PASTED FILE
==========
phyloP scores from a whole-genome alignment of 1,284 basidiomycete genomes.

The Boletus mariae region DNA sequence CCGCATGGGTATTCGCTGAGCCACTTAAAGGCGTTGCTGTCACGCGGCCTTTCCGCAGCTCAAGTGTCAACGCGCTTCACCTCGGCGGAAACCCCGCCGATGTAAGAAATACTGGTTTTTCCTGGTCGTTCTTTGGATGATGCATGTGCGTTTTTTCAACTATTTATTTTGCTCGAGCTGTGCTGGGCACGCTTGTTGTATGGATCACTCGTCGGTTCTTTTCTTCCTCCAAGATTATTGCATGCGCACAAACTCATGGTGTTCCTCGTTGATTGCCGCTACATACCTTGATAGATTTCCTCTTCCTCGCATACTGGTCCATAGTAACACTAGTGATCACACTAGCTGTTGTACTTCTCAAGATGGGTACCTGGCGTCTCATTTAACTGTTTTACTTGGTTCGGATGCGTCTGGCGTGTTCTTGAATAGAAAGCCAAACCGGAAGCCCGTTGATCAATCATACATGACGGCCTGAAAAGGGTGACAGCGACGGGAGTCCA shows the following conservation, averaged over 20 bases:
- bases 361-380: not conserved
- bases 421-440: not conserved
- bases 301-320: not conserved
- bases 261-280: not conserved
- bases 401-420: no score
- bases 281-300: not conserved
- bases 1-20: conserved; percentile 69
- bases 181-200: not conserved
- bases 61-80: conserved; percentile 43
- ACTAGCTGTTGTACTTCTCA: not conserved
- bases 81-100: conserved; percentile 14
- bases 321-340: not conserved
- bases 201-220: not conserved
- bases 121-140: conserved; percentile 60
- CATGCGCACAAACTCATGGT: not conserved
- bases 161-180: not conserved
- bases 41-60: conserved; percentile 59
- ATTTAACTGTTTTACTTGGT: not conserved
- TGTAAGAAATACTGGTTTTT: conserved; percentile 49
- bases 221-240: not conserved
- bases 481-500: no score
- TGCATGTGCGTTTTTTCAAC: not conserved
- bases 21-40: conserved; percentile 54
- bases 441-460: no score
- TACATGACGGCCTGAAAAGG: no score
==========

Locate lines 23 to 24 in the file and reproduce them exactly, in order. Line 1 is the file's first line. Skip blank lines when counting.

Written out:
- bases 481-500: no score
- TGCATGTGCGTTTTTTCAAC: not conserved